Generate insert statements from table – SQL Server

If you are a database professional, you must have come across this situation, where you need to create an insert script containing data from a table. This is a very common task for a DBA or SQL developer. We can dynamically create an insert script, but in that case we need to take care of many things like identity value, datetime datatype, money or decimal datatype etc etc. I found a stored procedure called sp_generate_inserts developed by Narayana Vyas Kondreddi, which does the same job taking care of related constraints on its own while generating an insert script.

It has different parameters to handle different things. Parameter description and examples are available inside the stored procedure. Do check the message tab in result pane, every time you generate an insert script of a table. If there is an identity column then the commands gets printed over there to handle IDENTITY INSERTS.

I have modified the original stored proc little bit to make the insert statement as shown in the below snapshots. The reason doing this change is to, make the insert script more convenient for batch inserts. This sp gets created in master database and marked as a system object which means you can call this sp from any other databases available in the same SQL instance.

sp-generate-inserts-batch-sql-server

 

Prasad Sahoo

Prasad Sahoo, is an enthusiast of Microsoft technologies in general and a passionate database professional, mainly focusing on SQL Server performance tuning and business intelligence. He has contributed a long time of his career working on SQL Server and other RDBMS. If he is not busy with SQL stuff then he must be watching some Hollywood movies.

4 thoughts on “Generate insert statements from table – SQL Server

  • March 2, 2015 at 5:41 pm
    Permalink

    Nice one Prasad. It will help me to save data immediately from one server to another server. 🙂

    Reply
  • May 20, 2015 at 10:06 pm
    Permalink

    I just make an script called: SP GENERATE UPDATES, it would seemed to sp_generate_inserts that i’ve been using a long time ago. It will generate updates statements from a sql server table.

    — SP_GENERATE_UPDATES USAGE:

    — EXEC sp_generate_updates ‘Table_for_updates’, ”
    — Note: If the id_list variable is empty, it will generate a update statement for all rows

    — EXEC sp_generate_updates ‘Table_for_updates’, ‘123,124,125’
    — NOTE: it will generate three update queries that match those ids

    — ADVISE: it’s Only admit one primary key in the table
    — By MJM

    FYI:
    ——————————————————————————————————————————————————————————————————————————————————————————————————————————————————
    SET ANSI_NULLS ON
    GO
    SET QUOTED_IDENTIFIER ON
    GO
    ALTER procedure [dbo].[sp_generate_updates] (@table_name varchar(256), @id_list varchar(max))
    as
    begin

    — SP_GENERATE_UPDATES USAGE:
    — EXEC sp_generate_updates ‘Table_for_updates’, ”
    — Note: If the id_list variable is empty, it will generate a update statement for all rows
    — EXEC sp_generate_updates ‘Table_for_updates’, ‘123,124,125’
    — NOTE: it will generate three update queries that match those ids
    — ADVISE: it’s Only admit one primary key in the table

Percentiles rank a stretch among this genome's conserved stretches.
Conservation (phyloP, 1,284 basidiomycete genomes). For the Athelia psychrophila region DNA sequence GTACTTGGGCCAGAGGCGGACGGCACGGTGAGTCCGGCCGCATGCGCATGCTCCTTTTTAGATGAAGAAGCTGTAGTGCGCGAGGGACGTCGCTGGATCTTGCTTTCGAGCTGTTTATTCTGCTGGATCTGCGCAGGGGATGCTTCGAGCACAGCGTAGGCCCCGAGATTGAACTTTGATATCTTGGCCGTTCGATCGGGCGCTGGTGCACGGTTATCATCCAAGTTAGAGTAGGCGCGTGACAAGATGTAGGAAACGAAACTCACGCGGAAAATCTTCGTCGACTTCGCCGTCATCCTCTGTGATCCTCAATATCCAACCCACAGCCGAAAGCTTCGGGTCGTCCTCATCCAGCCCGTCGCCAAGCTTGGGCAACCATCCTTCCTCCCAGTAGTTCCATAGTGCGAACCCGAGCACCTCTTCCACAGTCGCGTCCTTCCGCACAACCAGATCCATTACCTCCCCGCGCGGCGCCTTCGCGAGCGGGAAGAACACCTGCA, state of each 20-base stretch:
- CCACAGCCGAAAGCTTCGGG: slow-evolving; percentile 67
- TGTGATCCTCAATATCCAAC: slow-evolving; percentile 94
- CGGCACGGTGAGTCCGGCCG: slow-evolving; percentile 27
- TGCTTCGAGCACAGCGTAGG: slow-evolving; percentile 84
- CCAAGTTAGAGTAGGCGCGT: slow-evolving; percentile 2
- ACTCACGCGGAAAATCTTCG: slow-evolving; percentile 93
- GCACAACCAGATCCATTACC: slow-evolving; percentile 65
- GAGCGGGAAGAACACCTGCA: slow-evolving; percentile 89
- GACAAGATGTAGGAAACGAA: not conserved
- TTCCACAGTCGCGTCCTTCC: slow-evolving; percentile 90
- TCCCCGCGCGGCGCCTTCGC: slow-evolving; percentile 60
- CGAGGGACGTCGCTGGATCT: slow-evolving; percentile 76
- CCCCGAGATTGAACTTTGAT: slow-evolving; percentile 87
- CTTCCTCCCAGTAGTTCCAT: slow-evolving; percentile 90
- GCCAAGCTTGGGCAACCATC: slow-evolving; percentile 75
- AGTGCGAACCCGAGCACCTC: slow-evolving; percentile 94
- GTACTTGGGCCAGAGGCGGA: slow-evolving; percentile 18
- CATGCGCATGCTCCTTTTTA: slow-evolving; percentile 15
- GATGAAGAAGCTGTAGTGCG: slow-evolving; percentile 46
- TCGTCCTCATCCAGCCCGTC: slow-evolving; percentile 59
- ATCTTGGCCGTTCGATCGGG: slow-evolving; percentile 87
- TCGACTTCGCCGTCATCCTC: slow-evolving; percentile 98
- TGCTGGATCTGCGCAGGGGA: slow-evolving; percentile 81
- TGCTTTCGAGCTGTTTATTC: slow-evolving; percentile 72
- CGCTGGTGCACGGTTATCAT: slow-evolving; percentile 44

— By MJM

    declare @PK_COLUMN_NAME varchar(256)
    declare @PK_COLUMN_VALUE int
    declare @COLUMN_NAME varchar(512)
    declare @GET_PK_COLUMN cursor
    declare @GET_COLUMNS cursor
    declare @QUERY nvarchar(500)
    declare @QUERY2 nvarchar(500)
    declare @GET_ROWS_CURSOR CURSOR
    declare @sep varchar(3)
    declare @var varchar(max)
    declare @UPDATE_QUERY varchar(max)

    select @PK_COLUMN_NAME=column_name from INFORMATION_SCHEMA.KEY_COLUMN_USAGE where table_name = @table_name
    print ‘COLUMN NAME PK: ‘ + @PK_COLUMN_NAME
    if (@PK_COLUMN_NAME IS NULL)
    BEGIN
    print ‘You must define a primary key for ‘ + @table_name
    END

    if (@id_list ”)
    begin
    set @QUERY = ‘select ‘ + @PK_COLUMN_NAME + ‘ from ‘ + @table_name + ‘ where ‘ + @PK_COLUMN_NAME + ‘ in (‘ + @id_list + ‘)’
    end
    else
    begin
    set @QUERY = ‘select ‘ + @PK_COLUMN_NAME + ‘ from ‘ + @table_name
    end

    set @QUERY = ‘set @GET_ROWS_CURSOR = CURSOR FOR ‘ + @QUERY + ‘; OPEN @GET_ROWS_CURSOR’

    exec sp_executesql @QUERY, N’@GET_ROWS_CURSOR CURSOR OUTPUT’, @GET_ROWS_CURSOR OUTPUT

    FETCH NEXT FROM @GET_ROWS_CURSOR INTO @PK_COLUMN_VALUE
    WHILE @@FETCH_STATUS = 0
    BEGIN
    set @GET_COLUMNS = CURSOR
    FOR select column_name from information_schema.columns where table_name = @table_name
    open @GET_COLUMNS
    fetch next from @GET_COLUMNS into @COLUMN_NAME

    set @sep = ”
    set @UPDATE_QUERY = ”

    WHILE @@FETCH_STATUS = 0
    BEGIN
    if (@COLUMN_NAME @PK_COLUMN_NAME)
    BEGIN
    set @QUERY2 = ‘select @var=cast(‘ + @COLUMN_NAME + ‘ as varchar(max)) from ‘+@table_name+’ where ‘+ @PK_COLUMN_NAME + ‘ = ‘ + CAST(@PK_COLUMN_VALUE as varchar(9))
    exec sp_executesql
    @QUERY2,
    N’@var varchar(max) OUTPUT’,
    @var OUTPUT

    if (@var IS NOT NULL)
    begin
    set @UPDATE_QUERY = @UPDATE_QUERY + @sep + @COLUMN_NAME + ‘=”’ + replace(@var, ””, ”””) + ””
    set @sep = ‘, ‘
    end
    END

    fetch next from @GET_COLUMNS into @COLUMN_NAME
    END

    CLOSE @GET_COLUMNS
    DEALLOCATE @GET_COLUMNS

    print ‘update ‘ + @table_name + ‘ set ‘ + @UPDATE_QUERY + ‘ where ‘ + @PK_COLUMN_NAME + ‘ = ‘ + CAST(@PK_COLUMN_VALUE as varchar(9))

    FETCH NEXT FROM @GET_ROWS_CURSOR INTO @PK_COLUMN_VALUE
    END
    CLOSE @GET_ROWS_CURSOR
    DEALLOCATE @GET_ROWS_CURSOR
    end

    ——————————————————————————————————————————————————————————————————————————————————————————————————————————————————

    Reply

Leave a Reply

%d bloggers like this: